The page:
Astronomers are trying to improve their hunt for rapid bursts of radio emission in the universe called Fast Radio Bursts (FRBs) so they can better observe these mysterious events, which are thought to occur thousands of times a day. Only nine have so far been detected.
The most recent burst was spotted in the early hours of the morning on May 15 last year when the Parkes radio telescope, in New South Wales, was observing a patch of sky in the direction of the Aquarius constellation.
This region was of interest to our team of astronomers because a Fast Radio Burst had been detected emanating from that direction back in 2011. We suspected these bursts might repeat themselves, even years later, so we visited the spot again.
While we didn’t see a repeat of the old burst we did find something interesting. A new burst of radio waves lit up the receiver at preciesly 3:14am.
Live detection of the pulse of a fast radio burst as observed by the Parkes telescope. Emily Petroff
Within 10 seconds the detector systems working through the data identified the burst and sent an automated email to the scientists.
Subject: New Detection: FRB 140514.
The Parkes team sprang into action within minutes of getting the message and began emailing collaborators around the world. Coordinates were sent, telescopes were pointed, and the first multi-wavelength follow-up of a Fast Radio Burst discovery was underway.
In the days, weeks and months that followed, the location of FRB 140514 was observed with telescopes around the world and in space looking for any changes in the field that might give away where exactly the burst came from.
Unfortunately, these telescopes found nothing that could pinpoint the source or shed definitive light on its origin.
Clearly astronomers need to respond as quickly as possible when a radio burst is found if we are to better understand these curious phenomena and their causes.
Fast Radio Burst origins
Fast Radio Bursts first attracted the attention of the astronomical community when the first event was discovered in 2007 (in archival data recorded in 2001).
Since then, only nine more bursts have been found including the one picked up last year by the CSIRO’s Parkes radio telescope.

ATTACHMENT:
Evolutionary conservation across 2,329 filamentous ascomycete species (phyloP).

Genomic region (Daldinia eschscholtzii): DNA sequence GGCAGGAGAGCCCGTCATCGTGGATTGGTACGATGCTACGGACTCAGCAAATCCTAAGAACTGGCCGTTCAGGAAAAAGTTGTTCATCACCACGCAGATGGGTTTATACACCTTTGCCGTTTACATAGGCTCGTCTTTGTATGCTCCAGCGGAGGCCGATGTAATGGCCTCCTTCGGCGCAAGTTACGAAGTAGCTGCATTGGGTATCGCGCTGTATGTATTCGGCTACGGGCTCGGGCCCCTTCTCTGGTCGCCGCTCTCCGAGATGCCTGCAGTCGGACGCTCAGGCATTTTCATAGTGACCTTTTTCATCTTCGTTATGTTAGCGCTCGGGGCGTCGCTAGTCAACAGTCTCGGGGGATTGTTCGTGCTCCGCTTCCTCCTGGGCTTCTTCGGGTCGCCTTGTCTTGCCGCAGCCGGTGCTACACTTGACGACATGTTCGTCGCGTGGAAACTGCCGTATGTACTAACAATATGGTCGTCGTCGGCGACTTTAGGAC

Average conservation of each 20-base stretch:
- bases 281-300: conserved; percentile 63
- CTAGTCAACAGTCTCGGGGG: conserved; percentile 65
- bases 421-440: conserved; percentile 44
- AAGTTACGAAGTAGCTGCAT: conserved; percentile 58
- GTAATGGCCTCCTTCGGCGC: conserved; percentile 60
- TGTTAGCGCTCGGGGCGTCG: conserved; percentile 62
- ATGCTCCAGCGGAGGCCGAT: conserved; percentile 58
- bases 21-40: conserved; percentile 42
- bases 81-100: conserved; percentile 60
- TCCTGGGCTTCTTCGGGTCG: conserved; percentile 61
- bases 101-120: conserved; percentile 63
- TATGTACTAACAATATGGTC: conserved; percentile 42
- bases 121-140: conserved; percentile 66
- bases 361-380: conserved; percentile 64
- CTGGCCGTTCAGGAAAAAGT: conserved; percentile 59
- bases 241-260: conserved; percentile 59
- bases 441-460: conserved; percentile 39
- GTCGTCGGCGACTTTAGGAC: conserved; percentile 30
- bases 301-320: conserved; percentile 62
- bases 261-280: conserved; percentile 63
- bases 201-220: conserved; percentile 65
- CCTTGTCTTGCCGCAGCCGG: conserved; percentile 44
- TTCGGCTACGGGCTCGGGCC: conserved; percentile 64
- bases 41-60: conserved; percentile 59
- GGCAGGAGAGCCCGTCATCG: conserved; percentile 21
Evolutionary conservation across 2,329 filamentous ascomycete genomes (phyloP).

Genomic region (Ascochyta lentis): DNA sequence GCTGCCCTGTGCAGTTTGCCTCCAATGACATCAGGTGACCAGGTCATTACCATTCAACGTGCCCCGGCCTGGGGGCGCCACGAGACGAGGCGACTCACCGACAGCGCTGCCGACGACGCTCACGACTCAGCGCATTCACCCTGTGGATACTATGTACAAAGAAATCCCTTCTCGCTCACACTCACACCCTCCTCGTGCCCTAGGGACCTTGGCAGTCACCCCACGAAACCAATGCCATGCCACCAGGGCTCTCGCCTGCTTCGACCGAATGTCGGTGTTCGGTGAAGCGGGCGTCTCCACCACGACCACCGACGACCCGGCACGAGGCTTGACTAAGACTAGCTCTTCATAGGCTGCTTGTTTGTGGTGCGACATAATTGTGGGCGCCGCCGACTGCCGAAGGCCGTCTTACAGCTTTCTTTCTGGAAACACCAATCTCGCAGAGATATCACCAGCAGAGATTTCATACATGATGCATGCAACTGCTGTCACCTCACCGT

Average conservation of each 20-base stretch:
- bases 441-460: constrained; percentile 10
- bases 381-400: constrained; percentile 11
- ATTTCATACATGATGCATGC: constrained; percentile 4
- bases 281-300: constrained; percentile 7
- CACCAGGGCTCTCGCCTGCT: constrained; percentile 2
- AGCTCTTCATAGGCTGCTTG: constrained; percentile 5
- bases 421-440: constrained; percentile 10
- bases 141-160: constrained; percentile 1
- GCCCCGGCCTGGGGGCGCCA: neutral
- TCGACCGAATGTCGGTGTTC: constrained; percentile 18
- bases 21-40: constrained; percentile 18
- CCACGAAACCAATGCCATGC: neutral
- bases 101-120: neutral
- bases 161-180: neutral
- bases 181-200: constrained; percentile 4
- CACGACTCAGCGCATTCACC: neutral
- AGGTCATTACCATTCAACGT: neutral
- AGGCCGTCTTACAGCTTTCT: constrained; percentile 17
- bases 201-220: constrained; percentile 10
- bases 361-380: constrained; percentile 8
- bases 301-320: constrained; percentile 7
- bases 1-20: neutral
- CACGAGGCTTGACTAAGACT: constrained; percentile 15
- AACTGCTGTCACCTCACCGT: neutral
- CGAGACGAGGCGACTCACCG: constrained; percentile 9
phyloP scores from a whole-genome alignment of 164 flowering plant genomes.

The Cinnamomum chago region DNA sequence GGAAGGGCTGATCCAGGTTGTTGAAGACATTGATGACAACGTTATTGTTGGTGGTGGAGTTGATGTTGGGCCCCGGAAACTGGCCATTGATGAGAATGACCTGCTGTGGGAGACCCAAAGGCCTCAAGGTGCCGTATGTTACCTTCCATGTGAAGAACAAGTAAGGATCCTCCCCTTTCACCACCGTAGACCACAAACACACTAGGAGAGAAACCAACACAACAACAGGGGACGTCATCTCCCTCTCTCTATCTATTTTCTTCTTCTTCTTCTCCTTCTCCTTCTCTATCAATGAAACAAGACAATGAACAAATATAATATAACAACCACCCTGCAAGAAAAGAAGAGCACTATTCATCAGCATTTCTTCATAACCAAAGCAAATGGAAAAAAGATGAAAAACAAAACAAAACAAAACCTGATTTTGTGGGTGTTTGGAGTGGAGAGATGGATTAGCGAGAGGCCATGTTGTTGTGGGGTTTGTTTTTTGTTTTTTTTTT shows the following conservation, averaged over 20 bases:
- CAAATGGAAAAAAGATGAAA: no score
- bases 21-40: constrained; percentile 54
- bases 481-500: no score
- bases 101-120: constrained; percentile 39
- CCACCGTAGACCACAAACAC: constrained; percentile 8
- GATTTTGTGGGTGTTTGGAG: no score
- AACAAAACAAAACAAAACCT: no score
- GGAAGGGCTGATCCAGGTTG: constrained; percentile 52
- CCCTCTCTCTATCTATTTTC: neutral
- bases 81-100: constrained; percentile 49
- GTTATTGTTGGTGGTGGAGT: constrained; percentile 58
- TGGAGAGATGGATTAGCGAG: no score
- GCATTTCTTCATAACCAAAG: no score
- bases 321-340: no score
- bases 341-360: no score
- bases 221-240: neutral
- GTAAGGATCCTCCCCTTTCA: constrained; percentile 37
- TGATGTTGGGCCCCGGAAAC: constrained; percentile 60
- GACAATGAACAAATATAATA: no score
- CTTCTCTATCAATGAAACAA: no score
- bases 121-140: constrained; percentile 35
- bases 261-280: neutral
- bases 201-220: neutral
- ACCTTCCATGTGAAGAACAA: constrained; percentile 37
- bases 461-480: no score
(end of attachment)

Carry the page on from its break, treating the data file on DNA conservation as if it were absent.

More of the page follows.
At the moment we don’t know for certain what is causing these mysterious bursts that we’re so eager to find.
Since these flashes occur on millisecond timescales, whatever it is has to be very bright, and very short-lived. Current contenders are things like giant flares from energetic stars called magnetars or the collapse of a neutron star to form a black hole.
In either case, the sources are believed to be billions of light years away, in galaxies spread out across the universe.
How do we know they originate so far away from us? Astronomers have been using radio pulses to study the space between stars for years. The vacuum of space is not quite empty and contains a small number of particles per cubic metre.
Radio pulses travelling through this medium encode information about how many particles they have encountered on their way from a source to our telescope. This gives us a measure of the average density of the space between stars, or the interstellar medium.
Fast Radio Bursts appear to have travelled through about ten times more particles than we expect from the Milky Way. To account for all those particles, the burst must have also travelled through the intergalactic medium as well, putting their sources billions of light years distant.
If the exact distance to a burst could be measured with an optical telescope, the information from these bursts could be used to determine the “weight” of the universe in a particular direction, something that has never before been possible.
While the Parkes telescope is good at finding these radio bursts, telescopes at other wavelengths will ultimately be the next important step in pinning down their origin and natures.
If they give off light at other wavelengths, like X-rays or visible light, picking up important new clues will require a fast response from other telescopes when a radio detection is made.
In the case of FRB 140514, the first multi-wavelength observation didn’t occur until eight hours after the radio burst, preventing us from saying anything definitive about the source.
Part of the problem in observing these Fast Radio Bursts is that they only last for a few milliseconds, and the universe is a very big place to look for them.
So finding where they come from means we need to think about more real-time observations and developing a speedier and more collaborative approach to observing any new bursts. The next big breakthrough in the puzzle will come from a faster response to observing and a multi-wavelength effort.
Doing this requires many people. No single individual can watch for bursts 24 hours a day, and no single person can operate dozens of telescopes simultaneously to get the necessary data. Collaborative teams are becoming more important than ever.
The most comprehensive effort currently underway is the Survey for Pulsars and Extragalactic Radio Bursts (SUPERB) at Swinburne University.
The aims of the survey, besides finding new Fast Radio Bursts, are to foster international collaboration and develop a robust and fast method for alerting other telescopes with the next real-time discovery.
Ultimately, all we can do is wait for the next burst. Finding a needle in a haystack requires being in the right place at just the right time.
But with more eyes prepared to look and a speedier response we might have a better chance of finding where Fast Radio Bursts really come from.
Written by Emily Petroff, Swinburne University of Technology. This article was originally published on The Conversation. Read the original article.